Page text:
It is well understood by Owners Corporation Managers that the Plan of Subdivision of a property sets out the lot entitlement and liability of each of the Owners Corporation members. These are usually expressed as a percentage or fraction of a total value.
Lot entitlement is the proportionate share of ownership of Owners Corporation assets, including common property, and determines each Lot Owners voting rights at a meeting of the Owners Corporation. Lot liability is the proportion of Owners Corporation expenses which each Lot Owner is obliged to pay.
What is not as widely understood is that in Victoria, lot entitlement and liability do not represent the same proportionate value. Lot entitlement is calculated based on the value of the Lot and the proportion that that value bears to the total value of the lots affected by the Owners Corporation. Lot liability, on the other hand, is calculated based on the amount that is just and equitable for the Owner of the Lot to contribute towards the administrative and general expenses of the Owners Corporation. Therefore, as a general rule, a Lot Owner is not liable to pay or contribute towards the funds of the Owners Corporation a proportion of any amount exceeding the Lot Owner’s lot liability.
Payment or contribution based on lot liability applies to annual fees and levies and maintenance of a regular and/or budgeted nature. It does not, however, apply to an amount payable to an Owners Corporation for repairs, maintenance or other such works that are undertaken by the Owners Corporation on common property or a lot which are wholly or substantially for the benefit of some or one, but not all, of the lots affected by the Owners Corporation. Reflecting more a ‘user pays’ system, fees for extraordinary items of expenditure relating to such repairs, maintenance or other works must be levied on the basis that the Lot Owner of the lot that benefits more pays more.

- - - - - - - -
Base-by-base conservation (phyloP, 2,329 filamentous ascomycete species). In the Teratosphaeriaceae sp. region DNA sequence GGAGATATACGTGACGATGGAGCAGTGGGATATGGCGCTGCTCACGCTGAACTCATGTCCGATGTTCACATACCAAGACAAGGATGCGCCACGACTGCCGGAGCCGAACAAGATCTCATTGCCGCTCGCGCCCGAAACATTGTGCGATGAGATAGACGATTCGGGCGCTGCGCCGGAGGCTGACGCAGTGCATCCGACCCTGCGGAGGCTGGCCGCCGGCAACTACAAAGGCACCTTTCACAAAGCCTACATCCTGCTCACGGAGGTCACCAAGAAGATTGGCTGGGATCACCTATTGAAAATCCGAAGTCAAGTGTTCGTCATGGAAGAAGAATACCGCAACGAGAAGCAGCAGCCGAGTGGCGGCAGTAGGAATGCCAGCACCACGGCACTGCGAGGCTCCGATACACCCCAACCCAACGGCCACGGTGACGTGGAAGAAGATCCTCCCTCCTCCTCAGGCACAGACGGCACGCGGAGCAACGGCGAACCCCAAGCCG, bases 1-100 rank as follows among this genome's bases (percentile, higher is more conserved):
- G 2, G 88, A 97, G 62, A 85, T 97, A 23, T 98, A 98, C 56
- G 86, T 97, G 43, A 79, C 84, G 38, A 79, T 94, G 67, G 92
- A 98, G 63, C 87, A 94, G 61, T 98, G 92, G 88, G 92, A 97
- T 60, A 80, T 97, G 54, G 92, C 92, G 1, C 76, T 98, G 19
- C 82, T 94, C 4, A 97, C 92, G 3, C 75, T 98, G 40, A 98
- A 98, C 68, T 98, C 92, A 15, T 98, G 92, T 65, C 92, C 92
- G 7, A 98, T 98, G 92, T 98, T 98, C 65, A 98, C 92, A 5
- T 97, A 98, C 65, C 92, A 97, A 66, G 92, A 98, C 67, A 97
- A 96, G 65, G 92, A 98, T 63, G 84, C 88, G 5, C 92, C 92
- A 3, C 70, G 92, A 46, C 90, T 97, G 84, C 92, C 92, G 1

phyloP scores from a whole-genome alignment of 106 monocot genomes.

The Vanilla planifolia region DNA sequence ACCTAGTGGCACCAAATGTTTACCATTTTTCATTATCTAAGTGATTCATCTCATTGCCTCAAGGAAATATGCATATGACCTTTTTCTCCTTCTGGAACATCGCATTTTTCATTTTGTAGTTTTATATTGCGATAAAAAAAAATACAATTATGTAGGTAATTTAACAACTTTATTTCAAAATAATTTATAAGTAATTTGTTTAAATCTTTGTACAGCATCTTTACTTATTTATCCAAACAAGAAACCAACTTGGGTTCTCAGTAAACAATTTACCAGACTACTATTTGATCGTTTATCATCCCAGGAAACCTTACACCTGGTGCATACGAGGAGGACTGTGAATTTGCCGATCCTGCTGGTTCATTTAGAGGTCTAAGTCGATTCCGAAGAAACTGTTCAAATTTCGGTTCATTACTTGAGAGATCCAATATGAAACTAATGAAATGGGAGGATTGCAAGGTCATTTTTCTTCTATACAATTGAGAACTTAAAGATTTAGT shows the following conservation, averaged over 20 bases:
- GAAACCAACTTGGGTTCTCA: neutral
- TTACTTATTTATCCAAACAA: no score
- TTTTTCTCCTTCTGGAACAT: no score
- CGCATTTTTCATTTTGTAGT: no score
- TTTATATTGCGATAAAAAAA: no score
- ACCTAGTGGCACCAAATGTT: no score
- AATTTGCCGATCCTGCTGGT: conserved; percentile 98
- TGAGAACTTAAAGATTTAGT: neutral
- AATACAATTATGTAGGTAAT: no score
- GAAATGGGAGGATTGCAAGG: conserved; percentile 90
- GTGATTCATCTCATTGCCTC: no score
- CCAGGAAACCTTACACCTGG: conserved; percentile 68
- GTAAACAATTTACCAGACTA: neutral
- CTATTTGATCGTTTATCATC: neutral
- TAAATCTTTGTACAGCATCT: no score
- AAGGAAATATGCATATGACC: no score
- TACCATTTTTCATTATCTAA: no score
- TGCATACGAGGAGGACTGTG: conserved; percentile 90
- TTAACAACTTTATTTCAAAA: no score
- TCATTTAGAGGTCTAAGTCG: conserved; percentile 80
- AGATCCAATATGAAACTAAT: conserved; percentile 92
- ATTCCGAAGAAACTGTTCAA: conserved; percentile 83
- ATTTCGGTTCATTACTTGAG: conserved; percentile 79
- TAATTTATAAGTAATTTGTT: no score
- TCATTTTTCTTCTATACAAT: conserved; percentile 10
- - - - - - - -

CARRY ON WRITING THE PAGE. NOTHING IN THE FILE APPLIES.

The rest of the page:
Commonly referred to as the ‘benefit rule’, this principle acts more as an exception than a rule, and only applies where there are extraordinary items of expenditure relating to repairs, maintenance or other works undertaken wholly or substantially for the benefit of some or one, but not all, of the lots. While it is clear that whether or not the exception applies will turn on the facts, an Owners Corporation that fails to turn its collective mind to the question of whether the benefit rule should apply commits a legal error.
It is therefore incumbent on Owners Corporation Managers to ensure that, when the circumstances arise, the Owners Corporation is directed to consider whether to apply or not apply the benefit rule.
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